၂၀၁၅ ေရြးေကာက္ပြဲ Irrawaddy.org
CAMPAIGN TRAIL

Former Rangoon Mayor Hopes New Roads Pave Way to Re-Election

Former Rangoon mayor and ruling Union Solidarity and Development Party lawmaker Aung Thein Linn is literally relying on concrete achievements to win over voters.


SOUTH OKKALAPA TOWNSHIP, Rangoon — Lacking the star power of an Aung San Suu Kyi and perhaps having even fallen out of favor within his own party, former Rangoon mayor and ruling Union Solidarity and Development Party (USDP) lawmaker Aung Thein Linn is literally relying on concrete achievements in his constituency to win over voters.

On the weekend, Aung Thein Linn took his pitch—including a claim to have funded more than 30 new roads out of his own pocket—to residents of South Okkalapa Township, where on Nov. 8 he will recontest for the Lower House seat that he currently holds.

Speaking on the campaign trail, Aung Thein Linn told The Irrawaddy that he had worked hard for his constituency, where he won his parliamentary seat in a 2010 general election that was plagued by reports of voting irregularities, with South Okkalapa particularly hard-hit by accusations of electoral fraud.

Aung Thein Linn, who served as mayor of the commercial capital from 2003 to 2011, said he had built 37 roads with his own money and had also requested budget allocations for additional road construction and the digging of wells.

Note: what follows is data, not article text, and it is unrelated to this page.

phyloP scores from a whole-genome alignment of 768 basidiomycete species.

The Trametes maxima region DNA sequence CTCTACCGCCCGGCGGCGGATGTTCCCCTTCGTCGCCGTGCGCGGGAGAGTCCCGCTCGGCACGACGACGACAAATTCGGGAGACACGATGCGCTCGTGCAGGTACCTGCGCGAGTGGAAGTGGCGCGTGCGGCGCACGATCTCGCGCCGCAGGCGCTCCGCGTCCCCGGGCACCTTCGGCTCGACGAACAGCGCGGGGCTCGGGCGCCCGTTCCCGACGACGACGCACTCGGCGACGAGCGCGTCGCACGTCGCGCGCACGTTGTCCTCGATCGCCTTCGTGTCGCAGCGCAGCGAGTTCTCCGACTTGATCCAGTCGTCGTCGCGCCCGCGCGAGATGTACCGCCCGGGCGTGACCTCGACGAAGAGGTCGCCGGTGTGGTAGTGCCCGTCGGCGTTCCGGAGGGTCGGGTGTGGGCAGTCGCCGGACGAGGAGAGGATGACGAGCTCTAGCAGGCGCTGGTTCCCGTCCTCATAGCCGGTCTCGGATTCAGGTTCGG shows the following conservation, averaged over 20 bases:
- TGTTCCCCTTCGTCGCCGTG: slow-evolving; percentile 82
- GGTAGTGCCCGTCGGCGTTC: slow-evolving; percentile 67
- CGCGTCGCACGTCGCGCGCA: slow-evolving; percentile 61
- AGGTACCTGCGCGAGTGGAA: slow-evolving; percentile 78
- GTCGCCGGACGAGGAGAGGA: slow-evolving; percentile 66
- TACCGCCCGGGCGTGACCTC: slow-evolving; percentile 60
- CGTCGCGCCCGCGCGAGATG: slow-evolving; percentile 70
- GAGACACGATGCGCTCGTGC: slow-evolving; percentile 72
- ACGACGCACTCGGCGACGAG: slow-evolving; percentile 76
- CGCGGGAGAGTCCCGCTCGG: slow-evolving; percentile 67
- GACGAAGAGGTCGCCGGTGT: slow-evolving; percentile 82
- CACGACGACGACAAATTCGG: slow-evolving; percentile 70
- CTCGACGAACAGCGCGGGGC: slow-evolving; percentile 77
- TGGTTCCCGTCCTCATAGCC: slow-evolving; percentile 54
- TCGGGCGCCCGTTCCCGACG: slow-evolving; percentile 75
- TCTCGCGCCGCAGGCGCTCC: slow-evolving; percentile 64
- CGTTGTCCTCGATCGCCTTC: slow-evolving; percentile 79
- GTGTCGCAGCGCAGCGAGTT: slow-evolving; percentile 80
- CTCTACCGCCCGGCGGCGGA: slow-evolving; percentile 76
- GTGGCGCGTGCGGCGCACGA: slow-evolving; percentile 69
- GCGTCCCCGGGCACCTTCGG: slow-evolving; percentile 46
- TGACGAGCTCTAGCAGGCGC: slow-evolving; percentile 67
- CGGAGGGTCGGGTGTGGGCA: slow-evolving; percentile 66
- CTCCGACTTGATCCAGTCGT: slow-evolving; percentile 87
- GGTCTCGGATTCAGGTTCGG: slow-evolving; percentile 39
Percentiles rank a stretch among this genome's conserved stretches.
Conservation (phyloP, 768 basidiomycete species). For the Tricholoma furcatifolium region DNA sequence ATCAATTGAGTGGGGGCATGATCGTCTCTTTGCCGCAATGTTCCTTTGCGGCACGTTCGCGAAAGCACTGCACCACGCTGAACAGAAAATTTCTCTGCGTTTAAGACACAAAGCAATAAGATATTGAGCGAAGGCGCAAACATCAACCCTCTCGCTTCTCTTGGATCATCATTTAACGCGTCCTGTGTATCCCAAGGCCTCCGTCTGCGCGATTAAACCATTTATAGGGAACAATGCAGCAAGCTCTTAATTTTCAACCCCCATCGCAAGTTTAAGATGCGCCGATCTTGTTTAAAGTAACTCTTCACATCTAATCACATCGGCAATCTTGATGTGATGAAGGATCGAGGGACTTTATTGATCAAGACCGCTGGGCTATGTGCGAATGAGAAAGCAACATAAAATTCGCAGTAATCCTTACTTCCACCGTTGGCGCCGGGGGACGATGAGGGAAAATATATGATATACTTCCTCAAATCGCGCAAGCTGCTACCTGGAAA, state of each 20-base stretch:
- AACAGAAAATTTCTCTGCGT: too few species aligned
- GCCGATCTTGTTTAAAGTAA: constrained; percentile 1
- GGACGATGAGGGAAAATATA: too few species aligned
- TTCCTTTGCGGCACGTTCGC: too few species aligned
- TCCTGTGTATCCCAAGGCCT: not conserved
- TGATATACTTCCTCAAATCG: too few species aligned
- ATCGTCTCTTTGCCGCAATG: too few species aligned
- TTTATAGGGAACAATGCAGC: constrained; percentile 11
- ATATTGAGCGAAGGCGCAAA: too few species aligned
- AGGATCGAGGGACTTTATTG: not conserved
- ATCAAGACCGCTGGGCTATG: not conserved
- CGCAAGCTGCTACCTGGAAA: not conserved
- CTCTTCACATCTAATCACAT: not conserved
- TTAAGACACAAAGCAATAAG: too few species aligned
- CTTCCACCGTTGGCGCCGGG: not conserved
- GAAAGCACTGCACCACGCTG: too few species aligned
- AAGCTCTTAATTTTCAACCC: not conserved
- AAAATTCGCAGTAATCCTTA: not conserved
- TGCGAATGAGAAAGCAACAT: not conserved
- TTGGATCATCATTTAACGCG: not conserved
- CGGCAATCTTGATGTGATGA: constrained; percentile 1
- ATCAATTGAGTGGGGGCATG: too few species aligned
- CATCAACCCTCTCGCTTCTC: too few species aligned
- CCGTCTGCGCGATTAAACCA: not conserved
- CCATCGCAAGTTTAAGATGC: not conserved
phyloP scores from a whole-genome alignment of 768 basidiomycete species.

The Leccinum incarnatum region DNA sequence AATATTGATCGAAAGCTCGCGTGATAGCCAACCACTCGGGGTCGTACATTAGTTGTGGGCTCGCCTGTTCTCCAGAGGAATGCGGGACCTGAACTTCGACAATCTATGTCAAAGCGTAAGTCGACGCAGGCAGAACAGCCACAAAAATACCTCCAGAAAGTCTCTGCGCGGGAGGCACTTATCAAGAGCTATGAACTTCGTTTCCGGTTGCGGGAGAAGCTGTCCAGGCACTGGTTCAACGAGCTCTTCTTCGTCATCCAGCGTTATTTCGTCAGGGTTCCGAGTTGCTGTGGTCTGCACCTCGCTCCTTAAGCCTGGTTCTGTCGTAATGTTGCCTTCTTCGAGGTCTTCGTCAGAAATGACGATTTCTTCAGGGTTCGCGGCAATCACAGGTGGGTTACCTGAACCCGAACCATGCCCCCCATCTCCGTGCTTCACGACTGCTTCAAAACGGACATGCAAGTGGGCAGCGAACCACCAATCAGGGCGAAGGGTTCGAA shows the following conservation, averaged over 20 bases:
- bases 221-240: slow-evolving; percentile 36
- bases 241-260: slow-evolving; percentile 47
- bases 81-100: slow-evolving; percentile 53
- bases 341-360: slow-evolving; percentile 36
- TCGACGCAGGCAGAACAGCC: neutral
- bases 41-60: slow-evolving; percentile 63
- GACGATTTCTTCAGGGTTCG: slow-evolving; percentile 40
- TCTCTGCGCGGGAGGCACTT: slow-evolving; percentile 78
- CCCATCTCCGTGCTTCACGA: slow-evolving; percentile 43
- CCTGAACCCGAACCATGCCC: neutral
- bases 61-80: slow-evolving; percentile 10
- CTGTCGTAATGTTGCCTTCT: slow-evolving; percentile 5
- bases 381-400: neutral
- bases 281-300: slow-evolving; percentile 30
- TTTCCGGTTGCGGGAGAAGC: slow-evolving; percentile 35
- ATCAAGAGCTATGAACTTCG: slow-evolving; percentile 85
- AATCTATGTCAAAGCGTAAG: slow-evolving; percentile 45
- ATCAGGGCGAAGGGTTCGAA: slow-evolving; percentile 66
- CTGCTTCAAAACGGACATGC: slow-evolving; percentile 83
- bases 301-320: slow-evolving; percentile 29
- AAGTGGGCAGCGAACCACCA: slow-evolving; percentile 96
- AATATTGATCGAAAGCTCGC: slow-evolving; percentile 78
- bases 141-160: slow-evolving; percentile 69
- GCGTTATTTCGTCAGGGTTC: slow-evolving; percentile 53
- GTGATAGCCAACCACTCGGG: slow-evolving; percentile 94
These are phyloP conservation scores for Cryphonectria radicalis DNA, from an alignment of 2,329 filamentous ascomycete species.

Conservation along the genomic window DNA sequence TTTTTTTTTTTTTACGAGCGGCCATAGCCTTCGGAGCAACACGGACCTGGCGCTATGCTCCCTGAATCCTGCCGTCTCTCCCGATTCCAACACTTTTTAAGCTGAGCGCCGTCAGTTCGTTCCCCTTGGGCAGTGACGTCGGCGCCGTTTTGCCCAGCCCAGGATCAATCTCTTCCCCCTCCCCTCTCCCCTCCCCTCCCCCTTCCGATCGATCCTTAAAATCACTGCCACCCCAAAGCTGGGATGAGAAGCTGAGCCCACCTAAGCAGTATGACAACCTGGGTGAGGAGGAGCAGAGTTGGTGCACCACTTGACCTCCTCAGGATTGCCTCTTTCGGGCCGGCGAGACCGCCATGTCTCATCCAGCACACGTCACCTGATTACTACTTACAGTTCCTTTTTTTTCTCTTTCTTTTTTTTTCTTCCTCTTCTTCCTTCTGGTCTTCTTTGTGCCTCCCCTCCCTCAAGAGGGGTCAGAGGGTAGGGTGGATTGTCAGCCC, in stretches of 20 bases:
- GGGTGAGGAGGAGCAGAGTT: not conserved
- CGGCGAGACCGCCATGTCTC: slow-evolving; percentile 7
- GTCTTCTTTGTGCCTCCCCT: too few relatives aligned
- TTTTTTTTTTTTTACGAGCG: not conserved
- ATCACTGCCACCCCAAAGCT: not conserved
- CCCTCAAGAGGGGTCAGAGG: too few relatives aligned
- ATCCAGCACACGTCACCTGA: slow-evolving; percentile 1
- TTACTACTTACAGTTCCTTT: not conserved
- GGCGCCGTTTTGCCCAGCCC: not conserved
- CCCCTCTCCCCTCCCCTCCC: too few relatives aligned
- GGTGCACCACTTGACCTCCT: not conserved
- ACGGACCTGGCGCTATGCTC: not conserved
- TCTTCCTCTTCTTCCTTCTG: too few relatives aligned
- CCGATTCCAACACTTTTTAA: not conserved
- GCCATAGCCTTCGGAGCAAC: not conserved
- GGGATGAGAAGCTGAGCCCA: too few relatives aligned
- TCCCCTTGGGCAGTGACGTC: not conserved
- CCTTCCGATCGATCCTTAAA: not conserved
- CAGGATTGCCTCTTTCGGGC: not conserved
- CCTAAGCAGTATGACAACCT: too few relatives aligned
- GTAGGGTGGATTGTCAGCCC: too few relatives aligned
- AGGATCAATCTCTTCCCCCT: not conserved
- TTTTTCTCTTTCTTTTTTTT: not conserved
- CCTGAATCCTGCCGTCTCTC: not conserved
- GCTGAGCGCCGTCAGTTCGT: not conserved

As a result, he said, property prices are on the rise and multi-story buildings have replaced tents and wooden homes that had been prone to catching fire during Burma’s dry season.

“I will keep working to get better roads and an adequate water supply for my constituency. I think now 90 percent [of the township’s development needs] is completed. And I will make sure there is no need to worry about fires breaking out in my constituency in future, and to raise living standards,” he said.

A former brigadier general, 63-year-old Aung Thein Linn spoke to voters on Saturday as dozens of students looked on, called out of the classroom to greet the candidate as is a common practice at the nation’s schools when high-ranking government officials make public appearances

“He will work for you guys. We guarantee that we will build more asphalt, concrete roads,” his dozens of supporters shouted as they made their way down an admittedly well-paved street in the township’s Ward 12.